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If Ronald Reagan was known as the actor who became a president, then perhaps Barack Obama should become known as the president who became an actor.
For every facial movement evinced, every gesture of the hand, every word enunciated by the 44th president turns out to be a complete charade.
This is the guy who ran for the presidency presenting himself before the US nation, hand on heart, as the candidate who would end the wars in Iraq and Afghanistan; end the killing of civilians in those countries; and the brutalizing of young American men. Two years on, Obama has donned the costume of US commander-in-chief with ever-frightening zeal. Far from ending the wars, Obama has not only ramped up America's foreign wars of aggression, he has expanded them into new territories, including Pakistan, Libya and East Africa, adding countless more innocent lives to Washington's global death toll.
This is the guy who promised to close the American gulag of Guantanamo Bay where hundreds of men have been rendered by kidnapping from various parts of the world, tortured and held without trial, not one of them convicted. Two years on, promise broken. US rendition and torture is still standard practice, a fact to which American soldier Bradley Manning can testify simply because he showed the moral courage to tell the truth about such US crimes against humanity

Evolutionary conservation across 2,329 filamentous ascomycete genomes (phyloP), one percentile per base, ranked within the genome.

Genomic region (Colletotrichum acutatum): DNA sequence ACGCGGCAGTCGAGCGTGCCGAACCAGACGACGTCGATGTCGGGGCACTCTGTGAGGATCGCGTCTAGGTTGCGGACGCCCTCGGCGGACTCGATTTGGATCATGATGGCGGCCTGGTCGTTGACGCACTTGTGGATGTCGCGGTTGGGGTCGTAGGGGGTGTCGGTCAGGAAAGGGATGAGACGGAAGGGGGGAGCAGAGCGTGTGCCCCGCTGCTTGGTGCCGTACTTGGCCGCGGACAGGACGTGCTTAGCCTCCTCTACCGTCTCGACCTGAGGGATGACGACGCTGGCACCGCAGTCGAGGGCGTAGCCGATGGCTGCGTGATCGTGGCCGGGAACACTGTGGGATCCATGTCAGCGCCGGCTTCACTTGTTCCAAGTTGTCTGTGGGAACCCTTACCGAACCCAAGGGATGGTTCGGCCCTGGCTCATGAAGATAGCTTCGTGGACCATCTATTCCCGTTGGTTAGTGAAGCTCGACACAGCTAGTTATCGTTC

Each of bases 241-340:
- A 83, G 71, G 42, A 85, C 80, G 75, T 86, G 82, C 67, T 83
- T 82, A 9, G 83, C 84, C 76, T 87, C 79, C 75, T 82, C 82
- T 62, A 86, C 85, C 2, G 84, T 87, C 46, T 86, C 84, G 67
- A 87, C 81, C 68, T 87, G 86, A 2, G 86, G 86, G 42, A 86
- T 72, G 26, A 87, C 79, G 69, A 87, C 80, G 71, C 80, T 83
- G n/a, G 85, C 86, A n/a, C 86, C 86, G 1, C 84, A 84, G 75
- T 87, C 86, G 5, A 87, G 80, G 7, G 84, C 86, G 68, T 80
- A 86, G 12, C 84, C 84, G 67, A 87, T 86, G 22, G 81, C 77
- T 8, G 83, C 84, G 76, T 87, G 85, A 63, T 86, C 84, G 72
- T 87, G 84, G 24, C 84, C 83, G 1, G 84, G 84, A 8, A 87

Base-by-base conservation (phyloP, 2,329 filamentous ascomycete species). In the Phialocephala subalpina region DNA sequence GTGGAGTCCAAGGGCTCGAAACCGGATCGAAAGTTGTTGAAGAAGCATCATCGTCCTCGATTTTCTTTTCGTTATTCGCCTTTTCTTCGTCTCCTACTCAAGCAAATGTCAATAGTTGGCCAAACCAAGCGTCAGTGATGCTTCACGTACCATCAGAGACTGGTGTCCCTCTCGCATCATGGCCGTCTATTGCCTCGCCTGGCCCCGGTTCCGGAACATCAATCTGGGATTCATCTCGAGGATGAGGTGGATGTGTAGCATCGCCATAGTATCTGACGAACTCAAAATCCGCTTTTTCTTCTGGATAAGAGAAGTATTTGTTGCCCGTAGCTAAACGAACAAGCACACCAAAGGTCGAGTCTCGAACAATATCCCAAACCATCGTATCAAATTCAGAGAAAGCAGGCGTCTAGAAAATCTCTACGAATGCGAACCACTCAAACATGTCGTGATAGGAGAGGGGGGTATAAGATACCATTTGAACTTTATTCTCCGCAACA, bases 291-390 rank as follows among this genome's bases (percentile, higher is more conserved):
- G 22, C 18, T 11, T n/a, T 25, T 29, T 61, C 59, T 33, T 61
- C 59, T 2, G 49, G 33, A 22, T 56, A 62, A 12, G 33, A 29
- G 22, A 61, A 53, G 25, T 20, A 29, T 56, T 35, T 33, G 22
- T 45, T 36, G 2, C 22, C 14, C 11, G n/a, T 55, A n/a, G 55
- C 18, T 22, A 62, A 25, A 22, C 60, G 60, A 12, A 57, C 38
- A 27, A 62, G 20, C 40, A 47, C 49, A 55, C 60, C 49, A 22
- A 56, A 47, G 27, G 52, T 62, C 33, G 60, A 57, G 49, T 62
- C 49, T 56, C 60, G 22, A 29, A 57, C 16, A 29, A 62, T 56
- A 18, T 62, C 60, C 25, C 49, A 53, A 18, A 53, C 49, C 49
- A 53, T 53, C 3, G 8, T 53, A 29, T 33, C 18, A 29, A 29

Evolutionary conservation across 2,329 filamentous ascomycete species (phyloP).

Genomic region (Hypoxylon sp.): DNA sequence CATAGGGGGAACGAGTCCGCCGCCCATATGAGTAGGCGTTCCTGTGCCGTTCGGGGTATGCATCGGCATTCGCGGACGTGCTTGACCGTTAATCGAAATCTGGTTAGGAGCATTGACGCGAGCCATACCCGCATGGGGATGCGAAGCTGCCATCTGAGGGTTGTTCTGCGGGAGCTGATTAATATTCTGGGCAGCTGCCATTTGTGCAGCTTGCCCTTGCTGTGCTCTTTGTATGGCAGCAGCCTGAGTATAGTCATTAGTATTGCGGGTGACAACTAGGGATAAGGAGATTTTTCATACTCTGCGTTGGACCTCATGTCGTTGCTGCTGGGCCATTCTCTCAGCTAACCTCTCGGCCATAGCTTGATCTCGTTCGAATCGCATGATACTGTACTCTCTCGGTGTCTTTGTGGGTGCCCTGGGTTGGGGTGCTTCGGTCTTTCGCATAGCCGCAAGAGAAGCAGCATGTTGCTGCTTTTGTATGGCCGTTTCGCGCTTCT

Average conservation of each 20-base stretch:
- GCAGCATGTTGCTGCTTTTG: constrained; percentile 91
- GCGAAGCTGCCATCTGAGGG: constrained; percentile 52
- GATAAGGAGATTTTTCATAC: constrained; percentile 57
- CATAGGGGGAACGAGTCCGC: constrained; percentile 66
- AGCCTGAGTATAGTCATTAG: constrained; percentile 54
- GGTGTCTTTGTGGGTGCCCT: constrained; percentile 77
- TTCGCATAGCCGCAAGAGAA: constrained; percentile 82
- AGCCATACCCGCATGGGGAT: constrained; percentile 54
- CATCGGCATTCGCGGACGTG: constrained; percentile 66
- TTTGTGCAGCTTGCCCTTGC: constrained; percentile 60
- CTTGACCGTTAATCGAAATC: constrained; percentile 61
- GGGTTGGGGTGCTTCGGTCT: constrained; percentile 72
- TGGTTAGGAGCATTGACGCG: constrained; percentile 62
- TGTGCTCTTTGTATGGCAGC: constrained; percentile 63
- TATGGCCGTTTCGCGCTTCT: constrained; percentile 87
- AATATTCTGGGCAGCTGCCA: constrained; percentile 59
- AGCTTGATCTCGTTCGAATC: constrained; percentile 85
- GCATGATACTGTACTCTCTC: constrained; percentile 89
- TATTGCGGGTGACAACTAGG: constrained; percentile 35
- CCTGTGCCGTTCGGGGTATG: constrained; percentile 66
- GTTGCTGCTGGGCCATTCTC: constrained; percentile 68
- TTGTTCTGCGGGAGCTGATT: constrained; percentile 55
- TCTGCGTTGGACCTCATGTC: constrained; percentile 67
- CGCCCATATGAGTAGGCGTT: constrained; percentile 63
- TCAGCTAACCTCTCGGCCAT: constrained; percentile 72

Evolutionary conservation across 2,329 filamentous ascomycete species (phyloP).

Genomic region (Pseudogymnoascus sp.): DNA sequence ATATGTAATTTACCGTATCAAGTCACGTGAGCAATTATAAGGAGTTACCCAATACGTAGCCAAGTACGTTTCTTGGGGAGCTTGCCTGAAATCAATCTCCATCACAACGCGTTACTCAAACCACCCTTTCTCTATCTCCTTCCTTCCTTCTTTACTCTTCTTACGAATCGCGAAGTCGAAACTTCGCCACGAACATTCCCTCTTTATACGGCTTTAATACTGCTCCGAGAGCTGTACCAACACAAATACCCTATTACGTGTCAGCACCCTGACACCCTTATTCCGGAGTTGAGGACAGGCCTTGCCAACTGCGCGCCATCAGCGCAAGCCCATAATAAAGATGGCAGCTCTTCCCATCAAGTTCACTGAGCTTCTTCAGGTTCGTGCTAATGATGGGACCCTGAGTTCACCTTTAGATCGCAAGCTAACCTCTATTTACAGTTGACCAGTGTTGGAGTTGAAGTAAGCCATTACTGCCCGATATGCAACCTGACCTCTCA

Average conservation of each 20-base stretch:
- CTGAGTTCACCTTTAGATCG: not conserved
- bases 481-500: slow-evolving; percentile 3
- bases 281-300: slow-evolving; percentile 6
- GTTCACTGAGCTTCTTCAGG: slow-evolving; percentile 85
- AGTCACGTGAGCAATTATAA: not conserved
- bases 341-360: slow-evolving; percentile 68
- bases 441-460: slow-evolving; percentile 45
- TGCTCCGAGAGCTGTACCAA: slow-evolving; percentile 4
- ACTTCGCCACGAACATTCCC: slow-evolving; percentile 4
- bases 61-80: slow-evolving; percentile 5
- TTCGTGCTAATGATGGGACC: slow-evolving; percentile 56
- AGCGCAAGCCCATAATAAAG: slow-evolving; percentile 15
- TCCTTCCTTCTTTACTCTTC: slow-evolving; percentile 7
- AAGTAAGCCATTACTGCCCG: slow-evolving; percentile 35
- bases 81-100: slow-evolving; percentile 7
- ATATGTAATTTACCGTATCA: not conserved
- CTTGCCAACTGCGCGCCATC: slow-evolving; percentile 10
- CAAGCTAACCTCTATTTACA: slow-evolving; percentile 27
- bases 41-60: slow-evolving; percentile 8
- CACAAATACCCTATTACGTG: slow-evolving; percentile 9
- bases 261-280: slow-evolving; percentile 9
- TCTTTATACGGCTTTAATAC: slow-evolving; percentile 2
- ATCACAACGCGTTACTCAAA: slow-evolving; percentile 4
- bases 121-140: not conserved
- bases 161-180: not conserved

The first step in our approach is to keep annual domestic spending low by building on the savings that both parties agreed to last week – a step that will save us about $750 billion over twelve years.
We will make the tough cuts necessary to achieve these savings, including in programs I care about, but I will not sacrifice the core investments we need to grow and create jobs.
We’ll invest in medical research and clean energy technology. We’ll invest in new roads and airports and broadband access. We will invest in education and job training.
The second step in our approach is to find additional savings in our defense budget...
The third step in our approach is to further reduce health care spending in our budget...
Already, the reforms we passed in the health care law will reduce our deficit by $1 trillion.
Now, we believe the reforms we’ve proposed to strengthen Medicare and Medicaid will enable us to keep these commitments to our citizens while saving us $500 billion by 2023...
We will make the tough cuts necessary to achieve these savings, including in programs I care about,